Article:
Monday, January 27, 2014

Book Review: Blockbusters: Hit-making, Risk-taking, and the Big Business of Entertainment

Hardcover: 320 pages
Publisher: Henry Holt and Co. (October 15, 2013)

In Blockbusters: Hit-making, Risk-taking, and the Big Business of Entertainment, author Anita Elberse shows why betting on the mega-hits is the most bankable business strategy today.  Elberse is the resident expert on entertainment at the Harvard Business School.  His knowledge comes off very well in Blockbusters.

The simple, compelling argument brought forth by Elberse is this: The entertainment business does not reward playing it safe.  Just look at what Jeff Zucker and Ben Silverman did while at the helm of NBC.  This was a network that had huge audiences in the 1980s, 1990s, and early part of the 2000s.

But what happened to NBC?  They stopped going after the highest-paid producers and stars and their dismal efforts showed in the ratings.

The case was just the opposite at Warner Brothers Studios, where Chief Operating Officer Alan Horn decided to identify just a few projects that , with major budget-squeezing investments of money and resources, had the potential to be huge. They did just that with the Dark Knight saga, the Harry Potter series, The Hangover, and Million Dollar Baby, to name a few.

It shows that the networks and studios must be willing to take risks if they really want to attract an audience.

Thursday, January 23, 2014

Book Review: Hanukkah in America: A History

Hardcover: 350 pages
Publisher: NYU Press; 1St Edition edition (October 14, 2013)

Hanukkah in America: A History was written by Dianne Ashton.

Everyone knows the story.  There was not enough oil left in the Temple after its destruction but miraculously, the oil burned for eight days.  The rest, as they say, is history.

Ashton provides a very thorough cultural history of Chanukah as she traces the holiday's importance to American Jewry.  The main argument is that the holiday is so popular because of when it tends to fall in the Gregorian calendar but also because of the focus on family and the opportunities that the holiday provides when discussing assimilation.

Her book explains just how the minor holiday became one of the most visible holidays.  In doing so, it teaches is about America, religion, and Jews.  It's not a holiday mandated by the Torah.  It was one that came about following the building of the Temple in Jerusalem.  There are no Yom Tovim during Chanukah that require a day off from work unlike the major holidays of Rosh HaShanah, Yom Kippur, Pesach, Sukkot, and Shavuot.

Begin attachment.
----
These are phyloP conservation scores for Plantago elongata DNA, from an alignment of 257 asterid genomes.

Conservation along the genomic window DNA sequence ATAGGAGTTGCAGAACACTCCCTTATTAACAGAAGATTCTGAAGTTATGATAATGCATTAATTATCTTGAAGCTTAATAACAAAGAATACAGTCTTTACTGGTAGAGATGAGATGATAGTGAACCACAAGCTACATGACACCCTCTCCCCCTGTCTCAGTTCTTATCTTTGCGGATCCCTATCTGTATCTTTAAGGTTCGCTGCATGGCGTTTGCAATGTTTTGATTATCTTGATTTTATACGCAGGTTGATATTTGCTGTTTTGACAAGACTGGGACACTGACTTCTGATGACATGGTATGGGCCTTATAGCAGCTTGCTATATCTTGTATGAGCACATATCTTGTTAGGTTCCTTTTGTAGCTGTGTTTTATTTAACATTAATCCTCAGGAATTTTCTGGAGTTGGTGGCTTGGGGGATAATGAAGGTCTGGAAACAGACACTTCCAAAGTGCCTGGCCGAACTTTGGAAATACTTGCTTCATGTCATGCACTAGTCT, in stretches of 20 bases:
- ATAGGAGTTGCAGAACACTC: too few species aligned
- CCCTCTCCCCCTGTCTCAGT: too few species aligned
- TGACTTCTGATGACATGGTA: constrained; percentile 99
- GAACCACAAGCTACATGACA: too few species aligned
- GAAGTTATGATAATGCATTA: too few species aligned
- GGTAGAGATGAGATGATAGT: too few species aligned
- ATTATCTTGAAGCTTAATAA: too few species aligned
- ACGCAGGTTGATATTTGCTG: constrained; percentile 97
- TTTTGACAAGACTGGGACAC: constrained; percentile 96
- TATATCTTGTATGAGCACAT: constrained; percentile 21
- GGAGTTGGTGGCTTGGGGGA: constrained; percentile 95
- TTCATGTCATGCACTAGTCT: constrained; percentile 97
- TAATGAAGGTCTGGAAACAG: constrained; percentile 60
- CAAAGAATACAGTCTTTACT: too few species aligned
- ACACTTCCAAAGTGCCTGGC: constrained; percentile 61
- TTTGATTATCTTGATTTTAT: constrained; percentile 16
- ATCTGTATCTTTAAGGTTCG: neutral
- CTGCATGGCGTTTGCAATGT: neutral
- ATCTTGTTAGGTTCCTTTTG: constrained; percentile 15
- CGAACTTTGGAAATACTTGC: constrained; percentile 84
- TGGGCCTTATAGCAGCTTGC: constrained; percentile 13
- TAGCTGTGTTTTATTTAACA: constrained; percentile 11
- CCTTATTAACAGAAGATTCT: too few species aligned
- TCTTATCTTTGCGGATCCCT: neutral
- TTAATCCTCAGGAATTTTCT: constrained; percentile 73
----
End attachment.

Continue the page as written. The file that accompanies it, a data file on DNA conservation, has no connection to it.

Different people have different customs when it comes to Chanukah and Ashton writes about those, such as in New Orleans, Texas, and Cincinnati.

I won't lie in that Pesach is my favorite holiday--it always falls in the spring and I have it on good authority that one of my ancestors is Aaron, meaning that Moses is a great-uncle to the nth degree.

Monday, January 20, 2014

Book Review: That's Not Funny, That's Sick: The National Lampoon and the Comedy Insurgents Who Captured the Mainstream

Hardcover: 464 pages
Publisher: W. W. Norton & Company; 1 edition (June 24, 2013)

That's Not Funny, That's Sick: The National Lampoon and the Comedy Insurgents Who Captured the Mainstream is from journalist Ellin Stein.  What Stein does is give us the definitive portrait of what is, perhaps, the greatest revolution in American comedy.

Stein had exclusive access to firsthand interviews with all the key players to give us this genius of a book.  Several of these interviews were done in the 1980s with the likes of Chevy Chase, Lorne Michaels, Doug Kenney--with memories were fresh and wounds were...raw.  This is what makes Stein's access unparallelled.

It all started back in 1969 when Kenney and Beard assumed the roles of chief editors at a new magazine named The National Lampoon.  Their partnership was complex as Stein writes.

Soon, the Lampoon would have a record deal and later, a theater production.  But just as all was thought to be over, Animal House helped the brand get new life.  Stein writes that the film "scattered box office gold over everyone connected with it."

National Lampoon had a meteoric rise as it shifted from being a popular humor magazine to a cornerstone of American culture.

Stein gives us the eccentric personalities, hard partying, and those moments of sheer comic genius.

Friday, January 17, 2014

Book Review: The New American Zionism

Hardcover: 229 pages
Publisher: NYU Press (November 29, 2013)

The New American Zionism was written by Theodore Sasson.

I have bad news for Israel's critics.  With the American Studies Association boycott in the news of late, the American Jewry relationship with Israel is stronger than ever.

Sasson's analysis of the modern-day American Zionism is thoughtful, subtle, and compelling.  It's deeply researched and well-written.

Going into this book, one obviously wonders if American Jewish support for Israel is waning.  The answer?  It's not.  Look at the scores of college students and young adults that make the trek to Israel through Birthright Israel.

The early days of Zionism saw American Jewry playing a key role in establishing the Jewish state.  Albert Einstein was offered the job of being the first Israeli Prime Minister but he turned it down.  They created the framework that paved the way to raise funds and there's no denial of what it means in Washington to go against AIPAC as Israel is one of America's strongest allies abroad.

True, Jewish Federation funding is declining but what isn't during this age of tough economic times?  Yes, there are some differences in the two-state solution and it can be devisive at times but Jews support Israel's right to exist even if they may disagree with the government policies at times.  Some might fear that support is waning but it isn't.

Sasson's argument is that we are misunderstanding the new relationship between American Jews and Israel.  He shows that the approach is shifting from a "mobilization" approach to an "engagement approach."  This latter approach is done through direct and personal relations with Israel.  Many Jews are traveling via Birthright, the March, or other organized trips.  A growing number consumes Israeli news and culture, not to mention connecting online with Israelis.